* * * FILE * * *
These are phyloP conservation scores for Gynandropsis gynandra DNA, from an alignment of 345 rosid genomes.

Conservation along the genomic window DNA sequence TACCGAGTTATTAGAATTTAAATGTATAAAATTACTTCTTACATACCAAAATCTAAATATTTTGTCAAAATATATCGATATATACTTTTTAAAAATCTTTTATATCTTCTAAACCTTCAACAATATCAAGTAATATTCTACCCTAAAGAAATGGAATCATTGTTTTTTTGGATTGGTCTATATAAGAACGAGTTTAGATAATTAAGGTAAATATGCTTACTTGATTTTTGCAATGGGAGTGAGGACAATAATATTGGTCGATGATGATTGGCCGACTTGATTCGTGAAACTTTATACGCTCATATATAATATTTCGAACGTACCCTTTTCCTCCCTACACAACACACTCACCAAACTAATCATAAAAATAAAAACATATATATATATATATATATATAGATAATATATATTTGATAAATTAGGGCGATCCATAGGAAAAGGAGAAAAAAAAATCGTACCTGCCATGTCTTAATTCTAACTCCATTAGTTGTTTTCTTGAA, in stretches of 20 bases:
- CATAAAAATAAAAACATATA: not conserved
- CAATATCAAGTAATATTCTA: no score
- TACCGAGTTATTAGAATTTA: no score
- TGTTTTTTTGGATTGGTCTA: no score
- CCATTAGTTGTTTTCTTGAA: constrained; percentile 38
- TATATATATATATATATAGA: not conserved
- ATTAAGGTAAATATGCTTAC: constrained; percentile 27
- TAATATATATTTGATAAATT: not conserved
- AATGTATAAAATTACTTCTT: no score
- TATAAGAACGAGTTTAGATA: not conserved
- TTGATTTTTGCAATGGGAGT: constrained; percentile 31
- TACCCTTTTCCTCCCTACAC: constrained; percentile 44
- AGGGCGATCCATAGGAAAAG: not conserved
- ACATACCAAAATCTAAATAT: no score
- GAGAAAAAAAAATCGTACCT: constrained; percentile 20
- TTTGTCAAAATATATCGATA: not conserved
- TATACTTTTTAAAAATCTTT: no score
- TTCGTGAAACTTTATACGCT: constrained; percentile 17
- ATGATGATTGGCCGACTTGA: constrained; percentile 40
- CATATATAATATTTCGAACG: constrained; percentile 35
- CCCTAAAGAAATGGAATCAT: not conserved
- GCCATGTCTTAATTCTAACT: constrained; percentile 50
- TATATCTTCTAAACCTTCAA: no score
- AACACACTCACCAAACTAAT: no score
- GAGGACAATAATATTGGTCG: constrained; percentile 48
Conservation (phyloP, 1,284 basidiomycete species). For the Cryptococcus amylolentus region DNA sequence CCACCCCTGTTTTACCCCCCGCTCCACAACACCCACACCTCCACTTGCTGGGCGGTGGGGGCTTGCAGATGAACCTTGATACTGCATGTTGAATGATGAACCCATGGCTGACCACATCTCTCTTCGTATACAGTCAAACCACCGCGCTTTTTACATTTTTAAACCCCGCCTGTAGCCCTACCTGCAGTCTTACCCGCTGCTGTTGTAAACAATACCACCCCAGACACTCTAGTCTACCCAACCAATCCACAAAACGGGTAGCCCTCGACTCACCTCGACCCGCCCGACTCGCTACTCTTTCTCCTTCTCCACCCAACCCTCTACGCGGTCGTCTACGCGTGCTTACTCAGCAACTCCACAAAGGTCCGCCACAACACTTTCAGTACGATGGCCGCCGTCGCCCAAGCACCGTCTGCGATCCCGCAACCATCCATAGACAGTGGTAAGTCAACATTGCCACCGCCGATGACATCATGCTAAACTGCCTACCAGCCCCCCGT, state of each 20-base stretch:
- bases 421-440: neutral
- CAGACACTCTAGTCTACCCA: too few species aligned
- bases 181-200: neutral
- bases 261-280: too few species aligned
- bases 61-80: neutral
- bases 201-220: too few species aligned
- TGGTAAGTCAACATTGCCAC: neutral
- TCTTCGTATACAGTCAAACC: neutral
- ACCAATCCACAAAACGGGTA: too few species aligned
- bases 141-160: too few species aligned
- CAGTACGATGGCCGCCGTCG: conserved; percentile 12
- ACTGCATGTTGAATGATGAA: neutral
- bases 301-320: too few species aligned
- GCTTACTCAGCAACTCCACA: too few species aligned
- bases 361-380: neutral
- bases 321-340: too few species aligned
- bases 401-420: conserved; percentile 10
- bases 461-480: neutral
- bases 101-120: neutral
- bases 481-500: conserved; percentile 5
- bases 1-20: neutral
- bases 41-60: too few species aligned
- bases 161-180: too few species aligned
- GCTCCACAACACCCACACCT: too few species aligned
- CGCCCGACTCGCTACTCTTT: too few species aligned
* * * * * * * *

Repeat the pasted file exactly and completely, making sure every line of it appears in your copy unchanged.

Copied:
These are phyloP conservation scores for Gynandropsis gynandra DNA, from an alignment of 345 rosid genomes.

Conservation along the genomic window DNA sequence TACCGAGTTATTAGAATTTAAATGTATAAAATTACTTCTTACATACCAAAATCTAAATATTTTGTCAAAATATATCGATATATACTTTTTAAAAATCTTTTATATCTTCTAAACCTTCAACAATATCAAGTAATATTCTACCCTAAAGAAATGGAATCATTGTTTTTTTGGATTGGTCTATATAAGAACGAGTTTAGATAATTAAGGTAAATATGCTTACTTGATTTTTGCAATGGGAGTGAGGACAATAATATTGGTCGATGATGATTGGCCGACTTGATTCGTGAAACTTTATACGCTCATATATAATATTTCGAACGTACCCTTTTCCTCCCTACACAACACACTCACCAAACTAATCATAAAAATAAAAACATATATATATATATATATATATAGATAATATATATTTGATAAATTAGGGCGATCCATAGGAAAAGGAGAAAAAAAAATCGTACCTGCCATGTCTTAATTCTAACTCCATTAGTTGTTTTCTTGAA, in stretches of 20 bases:
- CATAAAAATAAAAACATATA: not conserved
- CAATATCAAGTAATATTCTA: no score
- TACCGAGTTATTAGAATTTA: no score
- TGTTTTTTTGGATTGGTCTA: no score
- CCATTAGTTGTTTTCTTGAA: constrained; percentile 38
- TATATATATATATATATAGA: not conserved
- ATTAAGGTAAATATGCTTAC: constrained; percentile 27
- TAATATATATTTGATAAATT: not conserved
- AATGTATAAAATTACTTCTT: no score
- TATAAGAACGAGTTTAGATA: not conserved
- TTGATTTTTGCAATGGGAGT: constrained; percentile 31
- TACCCTTTTCCTCCCTACAC: constrained; percentile 44
- AGGGCGATCCATAGGAAAAG: not conserved
- ACATACCAAAATCTAAATAT: no score
- GAGAAAAAAAAATCGTACCT: constrained; percentile 20
- TTTGTCAAAATATATCGATA: not conserved
- TATACTTTTTAAAAATCTTT: no score
- TTCGTGAAACTTTATACGCT: constrained; percentile 17
- ATGATGATTGGCCGACTTGA: constrained; percentile 40
- CATATATAATATTTCGAACG: constrained; percentile 35
- CCCTAAAGAAATGGAATCAT: not conserved
- GCCATGTCTTAATTCTAACT: constrained; percentile 50
- TATATCTTCTAAACCTTCAA: no score
- AACACACTCACCAAACTAAT: no score
- GAGGACAATAATATTGGTCG: constrained; percentile 48
Conservation (phyloP, 1,284 basidiomycete species). For the Cryptococcus amylolentus region DNA sequence CCACCCCTGTTTTACCCCCCGCTCCACAACACCCACACCTCCACTTGCTGGGCGGTGGGGGCTTGCAGATGAACCTTGATACTGCATGTTGAATGATGAACCCATGGCTGACCACATCTCTCTTCGTATACAGTCAAACCACCGCGCTTTTTACATTTTTAAACCCCGCCTGTAGCCCTACCTGCAGTCTTACCCGCTGCTGTTGTAAACAATACCACCCCAGACACTCTAGTCTACCCAACCAATCCACAAAACGGGTAGCCCTCGACTCACCTCGACCCGCCCGACTCGCTACTCTTTCTCCTTCTCCACCCAACCCTCTACGCGGTCGTCTACGCGTGCTTACTCAGCAACTCCACAAAGGTCCGCCACAACACTTTCAGTACGATGGCCGCCGTCGCCCAAGCACCGTCTGCGATCCCGCAACCATCCATAGACAGTGGTAAGTCAACATTGCCACCGCCGATGACATCATGCTAAACTGCCTACCAGCCCCCCGT, state of each 20-base stretch:
- bases 421-440: neutral
- CAGACACTCTAGTCTACCCA: too few species aligned
- bases 181-200: neutral
- bases 261-280: too few species aligned
- bases 61-80: neutral
- bases 201-220: too few species aligned
- TGGTAAGTCAACATTGCCAC: neutral
- TCTTCGTATACAGTCAAACC: neutral
- ACCAATCCACAAAACGGGTA: too few species aligned
- bases 141-160: too few species aligned
- CAGTACGATGGCCGCCGTCG: conserved; percentile 12
- ACTGCATGTTGAATGATGAA: neutral
- bases 301-320: too few species aligned
- GCTTACTCAGCAACTCCACA: too few species aligned
- bases 361-380: neutral
- bases 321-340: too few species aligned
- bases 401-420: conserved; percentile 10
- bases 461-480: neutral
- bases 101-120: neutral
- bases 481-500: conserved; percentile 5
- bases 1-20: neutral
- bases 41-60: too few species aligned
- bases 161-180: too few species aligned
- GCTCCACAACACCCACACCT: too few species aligned
- CGCCCGACTCGCTACTCTTT: too few species aligned